The cracks were filled and the tower was righted and reinforced with iron straps, allowing the lighthouse to remain operational until 1933, when it was replaced by an automatic skeleton tower.

Wednesday, March 5, 2014

Antique lighthouse postcards

I've been collecting antique postcards, especially of lighthouses, for nearly 30 years. Most are from the 1900-1910 period, but some are later. One of my winter projects this year has been to scan more of my collection so I can post them on my site. I now have about 60 postcards in the gallery for the Cape Neddick "Nubble" Light in Maine, and 36 in the gallery for Portland Head Light. If you go through all the lighthouses on my site, you'll see that almost all of them have a postcard gallery.

These cards are often beautiful works of art in
their own right; many are black and white photos that were hand colored by artists. They are also important snapshots of these places at a specific time, thus adding a great deal to the historical records of our light stations.

Monday, March 3, 2014

Fort Point Fog Bell

Fort Point Light in Stockton Springs, Maine, is one of the very few New England lighthouses that still have old fog bell towers. Fort Point's bell is still mounted on the tower, and striking machinery is inside. Although the mechanism can't be wound to automatically strike the bell the way it did many years ago, the bell can be rung manually from inside the tower, as you can see and hear in this video clip I shot in August 2012.

For more on Fort Point Light, click here.

"Highland Light: This Book Tells You All About It"

Highland Light in the late 1800s
Isaac M. Small, whose grandfather was the first keeper of Cape Cod's Highland Light and owned the land the first lighthouse was built on, wrote a booklet in 1891 called "Highland Light: This Book Tells You All About It."

Small wrote about the daily life of the keepers:

"The lives of the keepers are somewhat monotonous, though relieved in a measure during the summer months by visits of many pilgrims to this attractive Mecca.

"The routine of their duties is regular and systematic. Promptly, one half hour before sunset the keeper whose watch it may be at the time repairs to the tower and makes preperations for the lighting of the lamps. At the moment the sun drops below the western horizon the light flashes out over the sea; the little cog wheels begin their revolutions; the tiny pumps force the oil up to the wicks and the night watch has begun. At 8 o'clock the man who has lighted the lamp is relieved by No. 2, who in turn is also relieved at midnight by No. 3, No. 1 again returning to duty at 4 a.m. As the sun shows its first gleam above the edge of the eastern sea the machinery is stopped and the light is allowed to gradually consume the oil remaining in the wicks and go out. This occurs in about fifteen minutes. As night comes on again No. 2 is the man to light the lamp, the watches are changed at 8, 12 and 4, and so go on as before night after night."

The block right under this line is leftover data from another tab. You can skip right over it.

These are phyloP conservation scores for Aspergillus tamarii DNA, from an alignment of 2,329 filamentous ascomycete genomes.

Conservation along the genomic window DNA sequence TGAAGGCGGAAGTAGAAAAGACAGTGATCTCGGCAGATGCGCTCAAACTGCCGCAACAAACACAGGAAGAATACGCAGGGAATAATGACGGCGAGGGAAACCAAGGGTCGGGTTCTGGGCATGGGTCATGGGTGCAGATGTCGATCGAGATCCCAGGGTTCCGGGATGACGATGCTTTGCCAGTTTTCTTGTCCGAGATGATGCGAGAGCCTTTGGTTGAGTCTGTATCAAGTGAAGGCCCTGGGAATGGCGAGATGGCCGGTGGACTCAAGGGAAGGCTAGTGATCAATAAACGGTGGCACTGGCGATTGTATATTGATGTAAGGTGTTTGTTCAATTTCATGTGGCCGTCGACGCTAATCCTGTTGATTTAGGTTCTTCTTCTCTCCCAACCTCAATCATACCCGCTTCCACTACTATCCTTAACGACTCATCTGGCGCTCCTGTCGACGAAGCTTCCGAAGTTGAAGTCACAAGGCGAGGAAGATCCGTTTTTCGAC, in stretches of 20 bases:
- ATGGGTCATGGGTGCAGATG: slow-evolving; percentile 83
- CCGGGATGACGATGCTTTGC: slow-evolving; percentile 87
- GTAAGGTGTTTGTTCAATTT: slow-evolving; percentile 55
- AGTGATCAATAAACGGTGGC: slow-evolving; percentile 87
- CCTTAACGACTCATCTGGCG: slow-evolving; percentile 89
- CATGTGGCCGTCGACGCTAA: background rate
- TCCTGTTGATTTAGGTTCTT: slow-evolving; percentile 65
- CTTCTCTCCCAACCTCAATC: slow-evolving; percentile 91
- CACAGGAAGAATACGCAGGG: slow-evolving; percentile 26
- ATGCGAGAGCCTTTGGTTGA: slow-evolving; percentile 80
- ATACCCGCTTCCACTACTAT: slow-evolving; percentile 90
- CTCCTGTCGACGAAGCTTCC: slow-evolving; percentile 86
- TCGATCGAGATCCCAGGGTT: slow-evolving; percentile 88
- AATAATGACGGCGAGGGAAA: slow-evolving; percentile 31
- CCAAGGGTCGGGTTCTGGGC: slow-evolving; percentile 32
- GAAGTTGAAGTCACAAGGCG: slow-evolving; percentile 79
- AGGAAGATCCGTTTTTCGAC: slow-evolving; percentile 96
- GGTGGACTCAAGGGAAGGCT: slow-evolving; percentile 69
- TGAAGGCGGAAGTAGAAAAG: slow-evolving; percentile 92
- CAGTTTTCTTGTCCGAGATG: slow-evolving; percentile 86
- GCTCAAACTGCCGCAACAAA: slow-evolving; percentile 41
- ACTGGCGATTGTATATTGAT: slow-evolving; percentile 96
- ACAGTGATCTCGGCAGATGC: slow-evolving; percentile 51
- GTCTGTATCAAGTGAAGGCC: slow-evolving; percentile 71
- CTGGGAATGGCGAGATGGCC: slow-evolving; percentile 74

A crowd gathers to watch a baseball game at Highland Light in the early 1900s

Small also made a plea on behalf of the keepers:

"It is written somewhere that keepers must not accept tips from people who visit the light, but of course it does not really mean that, but should be understood that keepers should not solicit tips. When you have climbed to the top floor of that winding stair, and then have reached the ground again, and you are pretty nearly out of breath and exclaim, "My, but that was some climb," you would appreciate the feelings and condition of the keeper who had gone up and down some twenty times during the day. No law requires them to do this, but out of courtesy and your enjoyment they make the trips. Think it over and decide whether you would like to change places with them."

For more on the history of Highland Light, click here.